However, this acceleration is expressed in terms of the Schwarzschild radial parameter r, whereas the hovering observer’s radial distance r' must be scaled by the “gravitational boost” factor, i.e., we have dr' = dr/(1-2m/r)^(1/2). Substituting this expression for dr into the above formula gives the proper local acceleration of a stationary observer $$\frac{d^2r'}{d\tau^2} \;\; = \;\; \frac{GM}{r^2} \frac{1}{\sqrt{1-2GM/r}}$$ This value of acceleration corresponds to the amount of rocket thrust an observer would need in order to hold position, and we see that it goes to infinity as r goes to 2m.
One thing I would quibble over is that the above equation proves conclusively that the proper acceleration becomes infinite at the event horizon. The acceleration equation can be written in a more general way as :

$$a \;\; = \;\; \frac{GM}{r^2} \frac{(1-2GM/r)}{(1-2GM/r_o)^{3/2}}$$

where $r_o$ is the location of the observer and r is the location of the stationary particle. Setting $r_o = \infty$ gives the coordinate acceleration and setting $r_o = r$ gives the proper acceleration. When r = 2GM the proper acceleration is then:

$$a_0 \;\; = \;\; \frac{GM}{r^2} \frac{0}{0}$$

which is indeterminate.

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 Quote by kev When r = 2GM/r the proper acceleration is then: $$a_0 \;\; = \;\; \frac{GM}{r^2} \frac{0}{0}$$ which is indeterminate.
I think you meant $$r=2GM$$, not $$r=2GM/r$$.
The more important thing is that it is easy to prove that physically possible solutions for the equations of motion I derived exist only for $$r>3GM$$ (or, in my notation , $$r>3m$$), so the above is a non-issue. You can never get infinite or indeterminate proper acceleration.

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 Quote by starthaus I checked, the two solutions produce different answers. As to rudeness, look at his tone.
The tone you detect is my irritation and frustration at your habit of saying my conclusions are wrong without saying why they are wrong or what your conclusions are.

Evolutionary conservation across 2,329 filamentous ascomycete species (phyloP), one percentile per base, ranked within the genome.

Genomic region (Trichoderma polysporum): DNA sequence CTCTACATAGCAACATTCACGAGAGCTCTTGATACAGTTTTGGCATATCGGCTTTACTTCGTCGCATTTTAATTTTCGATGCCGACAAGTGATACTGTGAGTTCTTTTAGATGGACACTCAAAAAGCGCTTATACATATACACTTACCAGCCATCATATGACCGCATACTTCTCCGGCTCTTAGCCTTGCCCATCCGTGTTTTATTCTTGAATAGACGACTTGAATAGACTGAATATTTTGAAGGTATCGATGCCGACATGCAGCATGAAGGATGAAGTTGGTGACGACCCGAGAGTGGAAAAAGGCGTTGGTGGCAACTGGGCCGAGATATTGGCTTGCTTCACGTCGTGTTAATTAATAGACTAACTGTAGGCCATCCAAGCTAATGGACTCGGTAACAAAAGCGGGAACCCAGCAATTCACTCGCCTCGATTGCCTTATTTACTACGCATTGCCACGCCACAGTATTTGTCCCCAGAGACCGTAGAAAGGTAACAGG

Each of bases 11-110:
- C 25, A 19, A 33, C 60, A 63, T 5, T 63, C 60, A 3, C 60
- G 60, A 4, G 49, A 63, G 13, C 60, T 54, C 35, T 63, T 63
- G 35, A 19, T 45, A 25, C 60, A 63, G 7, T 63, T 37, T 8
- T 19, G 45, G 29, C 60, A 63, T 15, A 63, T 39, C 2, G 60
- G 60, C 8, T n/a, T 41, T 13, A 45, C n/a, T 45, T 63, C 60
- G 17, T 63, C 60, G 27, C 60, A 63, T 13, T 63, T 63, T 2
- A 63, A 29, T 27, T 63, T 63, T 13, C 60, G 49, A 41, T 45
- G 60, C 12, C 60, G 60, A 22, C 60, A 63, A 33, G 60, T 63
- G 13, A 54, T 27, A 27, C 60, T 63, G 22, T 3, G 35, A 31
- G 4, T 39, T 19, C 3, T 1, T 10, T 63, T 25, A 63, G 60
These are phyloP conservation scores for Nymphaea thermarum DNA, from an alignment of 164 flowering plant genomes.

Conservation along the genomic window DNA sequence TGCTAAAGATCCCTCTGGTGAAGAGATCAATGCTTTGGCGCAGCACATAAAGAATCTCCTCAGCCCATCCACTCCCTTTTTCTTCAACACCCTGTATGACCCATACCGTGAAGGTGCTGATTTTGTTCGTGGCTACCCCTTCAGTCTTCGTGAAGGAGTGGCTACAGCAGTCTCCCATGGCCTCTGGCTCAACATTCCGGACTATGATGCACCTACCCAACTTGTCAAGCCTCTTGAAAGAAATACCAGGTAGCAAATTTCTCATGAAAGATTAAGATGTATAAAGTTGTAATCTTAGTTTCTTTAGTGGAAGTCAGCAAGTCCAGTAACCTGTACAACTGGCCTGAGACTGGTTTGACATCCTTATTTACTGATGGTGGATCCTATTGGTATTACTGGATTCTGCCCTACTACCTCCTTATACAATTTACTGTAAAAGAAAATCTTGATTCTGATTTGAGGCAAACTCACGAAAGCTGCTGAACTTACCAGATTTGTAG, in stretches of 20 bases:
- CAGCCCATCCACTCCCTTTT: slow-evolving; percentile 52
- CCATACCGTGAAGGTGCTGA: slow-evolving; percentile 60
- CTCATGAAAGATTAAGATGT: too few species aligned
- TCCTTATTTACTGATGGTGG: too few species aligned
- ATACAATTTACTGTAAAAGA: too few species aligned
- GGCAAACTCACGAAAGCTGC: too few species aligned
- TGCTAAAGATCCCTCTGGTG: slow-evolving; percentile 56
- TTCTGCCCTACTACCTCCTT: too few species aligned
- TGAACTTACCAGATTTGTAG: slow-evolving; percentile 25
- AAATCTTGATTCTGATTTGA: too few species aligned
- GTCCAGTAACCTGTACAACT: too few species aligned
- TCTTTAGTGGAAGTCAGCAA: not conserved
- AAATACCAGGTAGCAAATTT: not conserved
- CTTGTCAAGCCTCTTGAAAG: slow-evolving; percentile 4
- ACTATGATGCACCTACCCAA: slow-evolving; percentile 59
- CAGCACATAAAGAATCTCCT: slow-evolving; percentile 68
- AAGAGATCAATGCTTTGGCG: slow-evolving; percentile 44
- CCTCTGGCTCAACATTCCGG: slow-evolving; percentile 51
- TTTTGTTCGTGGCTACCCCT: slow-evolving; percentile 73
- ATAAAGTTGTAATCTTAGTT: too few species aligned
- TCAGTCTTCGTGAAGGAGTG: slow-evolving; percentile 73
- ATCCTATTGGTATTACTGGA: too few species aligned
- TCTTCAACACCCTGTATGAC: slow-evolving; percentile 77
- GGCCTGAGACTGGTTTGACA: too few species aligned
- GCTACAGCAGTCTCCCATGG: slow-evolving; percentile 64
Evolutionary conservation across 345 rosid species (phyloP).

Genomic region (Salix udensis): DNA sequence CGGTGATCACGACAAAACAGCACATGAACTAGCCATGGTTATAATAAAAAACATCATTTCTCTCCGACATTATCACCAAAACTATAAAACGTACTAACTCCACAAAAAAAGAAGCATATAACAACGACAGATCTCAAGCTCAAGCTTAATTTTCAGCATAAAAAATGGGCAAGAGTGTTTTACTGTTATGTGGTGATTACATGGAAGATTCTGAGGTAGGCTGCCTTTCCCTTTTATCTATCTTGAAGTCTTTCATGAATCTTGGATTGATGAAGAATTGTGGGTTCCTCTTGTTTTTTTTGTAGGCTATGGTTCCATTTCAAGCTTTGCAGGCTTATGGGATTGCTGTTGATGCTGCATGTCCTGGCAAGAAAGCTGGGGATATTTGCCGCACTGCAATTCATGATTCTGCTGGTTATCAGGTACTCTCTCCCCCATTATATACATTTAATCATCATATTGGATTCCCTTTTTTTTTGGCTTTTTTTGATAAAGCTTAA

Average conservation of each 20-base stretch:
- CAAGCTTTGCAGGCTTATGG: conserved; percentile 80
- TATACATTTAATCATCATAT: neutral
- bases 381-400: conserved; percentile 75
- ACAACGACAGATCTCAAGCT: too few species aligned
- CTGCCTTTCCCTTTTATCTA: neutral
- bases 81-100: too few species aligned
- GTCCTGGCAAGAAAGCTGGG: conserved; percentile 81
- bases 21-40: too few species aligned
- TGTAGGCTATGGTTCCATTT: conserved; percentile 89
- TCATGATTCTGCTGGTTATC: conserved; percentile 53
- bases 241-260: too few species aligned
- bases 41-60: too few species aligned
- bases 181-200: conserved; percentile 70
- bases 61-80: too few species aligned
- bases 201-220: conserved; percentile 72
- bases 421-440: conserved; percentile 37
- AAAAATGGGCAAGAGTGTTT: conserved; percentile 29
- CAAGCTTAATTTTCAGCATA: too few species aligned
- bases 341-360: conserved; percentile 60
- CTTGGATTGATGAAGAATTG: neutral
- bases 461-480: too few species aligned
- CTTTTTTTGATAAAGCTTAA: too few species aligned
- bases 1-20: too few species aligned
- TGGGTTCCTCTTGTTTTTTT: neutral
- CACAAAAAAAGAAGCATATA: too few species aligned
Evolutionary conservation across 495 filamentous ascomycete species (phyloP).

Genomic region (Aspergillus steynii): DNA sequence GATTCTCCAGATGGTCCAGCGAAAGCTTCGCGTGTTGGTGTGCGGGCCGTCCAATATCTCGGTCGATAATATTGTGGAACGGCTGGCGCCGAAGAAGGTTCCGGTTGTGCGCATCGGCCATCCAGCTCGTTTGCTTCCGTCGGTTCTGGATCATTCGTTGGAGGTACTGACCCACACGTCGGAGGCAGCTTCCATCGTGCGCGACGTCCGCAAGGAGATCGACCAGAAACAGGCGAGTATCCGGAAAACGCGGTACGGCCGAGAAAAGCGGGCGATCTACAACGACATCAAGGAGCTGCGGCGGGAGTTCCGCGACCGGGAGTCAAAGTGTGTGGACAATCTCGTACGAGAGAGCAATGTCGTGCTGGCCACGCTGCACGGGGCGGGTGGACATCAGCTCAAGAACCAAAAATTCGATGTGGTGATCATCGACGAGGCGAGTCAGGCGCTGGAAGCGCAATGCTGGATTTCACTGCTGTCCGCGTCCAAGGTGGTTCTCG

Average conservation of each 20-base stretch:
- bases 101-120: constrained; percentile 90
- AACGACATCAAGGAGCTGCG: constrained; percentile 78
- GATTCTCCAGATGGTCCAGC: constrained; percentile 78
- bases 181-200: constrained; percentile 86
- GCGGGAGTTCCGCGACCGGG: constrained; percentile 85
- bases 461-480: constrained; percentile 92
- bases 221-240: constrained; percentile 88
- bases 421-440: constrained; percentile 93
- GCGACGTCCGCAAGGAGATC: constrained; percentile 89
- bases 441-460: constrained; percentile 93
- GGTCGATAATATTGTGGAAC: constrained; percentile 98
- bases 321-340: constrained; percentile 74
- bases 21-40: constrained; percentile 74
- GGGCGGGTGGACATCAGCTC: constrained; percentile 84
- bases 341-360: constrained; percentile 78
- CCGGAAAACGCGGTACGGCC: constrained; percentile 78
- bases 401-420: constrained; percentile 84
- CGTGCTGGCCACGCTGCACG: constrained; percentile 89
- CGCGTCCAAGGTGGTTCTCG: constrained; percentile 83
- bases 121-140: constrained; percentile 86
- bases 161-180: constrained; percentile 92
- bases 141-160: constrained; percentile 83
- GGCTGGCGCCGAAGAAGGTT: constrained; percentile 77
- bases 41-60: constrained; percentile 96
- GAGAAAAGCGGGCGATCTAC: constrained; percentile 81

You always expect me to draw your conclusions for you "as an exercise". That would end up in "circular criticism". If I draw your conclusions for you and then say your conclusions are wrong I would infact be criticising my own conclusions. For me to draw your conclusions for you, requires me to read your mind and that is very difficult at the best of times and even more so over the internet when you may be thousands of miles away and I can not see your facial expressions or body language.

So why not state what YOUR conclusions are and maybe we can have a sensible conversation?

 Quote by starthaus From the first equation, we can get immediately: $$\frac{dt}{ds}=\frac{k}{1-\frac{2m}{r}}$$
You think the above is the relationship between the coordinate time and the proper time of a stationary particle. Your exercise is to show why the above is not applicable to a stationary particle. For a hint, see my last post.

If that is not what you are thinking, then like I said I am not a mind reader. Why not simply state what you are thinking?

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 Quote by starthaus I think you meant $$r=2GM$$, not $$r=2GM/r$$. The more important thing is that it is easy to prove that physically possible solutions for the equations of motion I derived exist only for $$r>3GM$$ (or, in my notation , $$r>3m$$), so the above is a non-issue. You can never get infinite or indeterminate proper acceleration.
Your right about the typo. I should have wrote r = 2GM and have now corrected it that post. Thanks. I usually write r = 2GM/c^2 but we are now using units of c=1.

The equations of motion are valid for r>2m but there are no circular orbits between r=2m and r=3m.

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 Quote by kev The tone you detect is my irritation and frustration at your habit of saying my conclusions are wrong without saying why they are wrong or what your conclusions are.
I showed you why your solution was wrong, you can't "fiddle" or "guess" the correct solutions, you need to derive them from base principles. I have done it in the past, every time I have pointed out your errors.